(d) wherein the liquid flows out of the storage tank, through the housing inlet, and through the tubular channel, whereby the axle of the wheel assembly is rotated by the flow of the liquid through the channel.

According to this embodiment, a holding tank can optionally be positioned below the wheel assembly and housing for collecting the liquid which has passed through the channel.

Optionally, the energy converter can also include at least one pump assembly which includes a mechanical pump, means for driving the mechanical pump, and a conduit extending from the mechanical pump to a position outside of the holding tank. More than one pump assembly can be provided as necessary to provide additional capacity and to divide the pumping of fluid between the provided pump assemblies.

Just as with the first embodiment, this embodiment can also optionally include wherein the conduit extends from the mechanical pump to the storage tank, wherein the storage tank includes means for mixing the liquid, and/or wherein the storage tank includes heating elements for raising the temperature of the liquid-based material.

In a third embodiment, the present invention comprises an energy converter comprising:

(a) a storage tank for housing a liquid;

(b) a wheel assembly including an axle, a ring gear, and a plurality of outwardly extending paddles;

(c) a conduit for delivering the liquid from the storage tank to at least one paddle in which the liquid applies a substantially downward force on the paddle causing the wheel assembly to rotate; and

(d) at least one pump assembly which includes a mechanical pump and a drive gear for driving the mechanical pump.

Optionally, the conduit can form a sealed barrier with at least two of the rotating paddles.

Optionally, the energy converter according to this embodiment can also comprise a holding tank positioned below the wheel assembly and the conduit for collecting the liquid which has passed through the conduit.

Optionally, the pump assembly is configured to pump the liquid out of the holding tank.

For a more complete understanding of the present invention, reference is made to the following detailed description and accompanying drawings. In the drawings, like reference characters refer to like parts throughout the views in which:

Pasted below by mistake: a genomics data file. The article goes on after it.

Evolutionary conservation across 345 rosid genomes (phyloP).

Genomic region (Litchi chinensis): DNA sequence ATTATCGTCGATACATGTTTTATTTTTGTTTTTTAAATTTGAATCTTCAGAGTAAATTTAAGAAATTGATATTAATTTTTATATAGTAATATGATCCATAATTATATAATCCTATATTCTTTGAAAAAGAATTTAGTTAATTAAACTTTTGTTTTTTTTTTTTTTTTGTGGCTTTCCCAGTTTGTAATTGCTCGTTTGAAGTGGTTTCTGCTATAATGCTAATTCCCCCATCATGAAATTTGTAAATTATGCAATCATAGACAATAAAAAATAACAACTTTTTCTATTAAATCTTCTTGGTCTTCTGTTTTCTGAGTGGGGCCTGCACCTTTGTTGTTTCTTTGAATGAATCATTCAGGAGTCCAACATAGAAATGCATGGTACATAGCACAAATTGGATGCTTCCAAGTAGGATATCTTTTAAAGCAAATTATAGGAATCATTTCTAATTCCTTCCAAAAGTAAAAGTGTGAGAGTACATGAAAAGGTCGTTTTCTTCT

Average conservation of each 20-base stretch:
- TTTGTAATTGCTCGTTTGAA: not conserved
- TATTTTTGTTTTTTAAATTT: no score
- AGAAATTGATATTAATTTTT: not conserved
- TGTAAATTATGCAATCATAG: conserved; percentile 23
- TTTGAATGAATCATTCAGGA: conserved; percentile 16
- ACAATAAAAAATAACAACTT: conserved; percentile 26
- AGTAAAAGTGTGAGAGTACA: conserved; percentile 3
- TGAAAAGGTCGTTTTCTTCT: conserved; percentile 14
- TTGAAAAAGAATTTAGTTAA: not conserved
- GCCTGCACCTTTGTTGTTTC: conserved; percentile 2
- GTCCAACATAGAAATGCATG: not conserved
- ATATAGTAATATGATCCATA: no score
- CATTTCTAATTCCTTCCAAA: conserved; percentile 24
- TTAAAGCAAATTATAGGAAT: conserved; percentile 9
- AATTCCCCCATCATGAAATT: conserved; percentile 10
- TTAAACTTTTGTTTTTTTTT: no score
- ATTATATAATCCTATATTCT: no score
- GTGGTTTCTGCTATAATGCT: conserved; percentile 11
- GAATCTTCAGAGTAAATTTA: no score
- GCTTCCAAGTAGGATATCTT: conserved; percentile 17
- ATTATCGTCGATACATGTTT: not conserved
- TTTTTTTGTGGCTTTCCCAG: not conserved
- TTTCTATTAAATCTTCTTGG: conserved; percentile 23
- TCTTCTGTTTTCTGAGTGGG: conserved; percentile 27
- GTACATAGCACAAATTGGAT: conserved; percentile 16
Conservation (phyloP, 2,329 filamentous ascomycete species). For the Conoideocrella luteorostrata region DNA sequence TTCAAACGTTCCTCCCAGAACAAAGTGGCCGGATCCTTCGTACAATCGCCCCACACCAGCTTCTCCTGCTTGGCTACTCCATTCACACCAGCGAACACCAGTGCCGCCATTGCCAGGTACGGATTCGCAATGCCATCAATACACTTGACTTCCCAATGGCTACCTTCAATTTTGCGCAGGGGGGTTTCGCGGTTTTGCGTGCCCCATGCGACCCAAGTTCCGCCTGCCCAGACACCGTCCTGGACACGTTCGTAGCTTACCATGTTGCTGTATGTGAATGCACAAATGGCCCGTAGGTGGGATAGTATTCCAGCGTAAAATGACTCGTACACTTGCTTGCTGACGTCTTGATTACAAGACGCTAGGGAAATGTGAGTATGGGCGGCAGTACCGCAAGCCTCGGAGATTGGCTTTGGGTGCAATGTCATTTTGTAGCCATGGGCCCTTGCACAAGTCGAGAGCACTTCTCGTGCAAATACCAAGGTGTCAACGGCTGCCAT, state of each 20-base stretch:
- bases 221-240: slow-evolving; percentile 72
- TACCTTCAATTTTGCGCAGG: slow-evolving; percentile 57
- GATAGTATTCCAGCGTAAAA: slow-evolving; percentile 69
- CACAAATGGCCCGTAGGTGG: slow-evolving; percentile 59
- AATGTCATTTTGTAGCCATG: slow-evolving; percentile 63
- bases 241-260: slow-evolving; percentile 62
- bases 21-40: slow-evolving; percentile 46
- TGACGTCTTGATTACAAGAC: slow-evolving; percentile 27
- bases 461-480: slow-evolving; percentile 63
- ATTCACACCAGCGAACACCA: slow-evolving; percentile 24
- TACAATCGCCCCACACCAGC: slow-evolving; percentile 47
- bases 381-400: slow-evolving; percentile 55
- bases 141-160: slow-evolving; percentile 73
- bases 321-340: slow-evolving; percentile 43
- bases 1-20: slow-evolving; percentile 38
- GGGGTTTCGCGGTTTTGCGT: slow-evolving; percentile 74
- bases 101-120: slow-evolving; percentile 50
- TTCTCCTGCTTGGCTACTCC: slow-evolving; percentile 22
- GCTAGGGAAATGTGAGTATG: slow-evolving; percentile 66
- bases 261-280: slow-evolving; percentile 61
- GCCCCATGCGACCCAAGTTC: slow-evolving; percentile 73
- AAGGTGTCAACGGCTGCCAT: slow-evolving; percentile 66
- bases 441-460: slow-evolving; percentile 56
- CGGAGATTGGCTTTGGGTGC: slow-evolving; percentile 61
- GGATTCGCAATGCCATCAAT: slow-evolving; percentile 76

BRIEF DESCRIPTION OF THE DRAWINGS

FIG. 1 is a front view showing the internal components of an embodiment of the present invention hereof;

FIG. 2 is an enlarged view of the storage tank including optional components;

FIG. 3 is an enlarged view of the wheel assembly and housing;

FIG. 4a is a top view of a paddle, FIG. 4 b is a front view of a paddle, FIG. 4c is a side view of a paddle, and FIG. 4d is a bottom view of a paddle;

FIG. 5 is an enlarged view of the wheel assembly along with drive gears which can form part of the means for driving the mechanical pump;

FIG. 6 is a side view of the wheel assembly, the pump assembly, and the holding tank showing an embodiment thereof; and

FIG. 7a is a perspective view of a ring gasket installed onto the wheel assembly, and FIG. 7b is a front partial view of the ring gasket.

DETAILED DESCRIPTION OF THE PREFERRED EMBODIMENT

In accordance with the present invention and as shown generally in FIG. 1, there is provided an apparatus 10 for generating power which generally comprises a wheel assembly 12, a housing 14, a storage tank 16, a holding tank 18, and at least one pump assembly 20. The wheel assembly 12 includes a wheel 22, an axle 24, a ring gear 26, and a plurality of paddles 28,28′,28″, etc. extending outwardly from the wheel 22.

The housing 14 is provided to deliver a liquid-based material 30 from the storage tank 16 to the paddles 28,28′,28″, etc., and the housing 14 includes an arcuate portion 32 and an inlet portion 34. The arcuate portion 32 is positioned around an arcuate segment 36 of the wheel 22 and has an open inlet 38, an open outlet 40, and a substantially tubular curved inner surface 42, or passageway. A middle section 44 is dimensioned for close fitment about the paddles 28,28′,28″, etc. when the wheel assembly 12 rotates and the plurality of paddles 28,28′,28″, etc. passes through the arcuate portion 32. The inlet portion 34 of the housing 14 includes a hollow conduit, or passageway 46, having an inlet end 50 and an outlet end 52. The inlet end 50 is secured to the storage tank 16 and the outlet end 52 is secured to the arcuate portion 32, such that the inlet portion 34 delivers the liquid-based material 30 from the storage tank 16 to the arcuate portion 32 of the housing 14.

The storage tank 16 has an interior chamber 54 and an outlet 56. The interior chamber 54 stores the liquid-based material 30, and the outlet 56 provides an exit for the liquid-based material 30 from the storage tank 16. The outlet 56 is secured to the inlet portion 34 of the housing 14.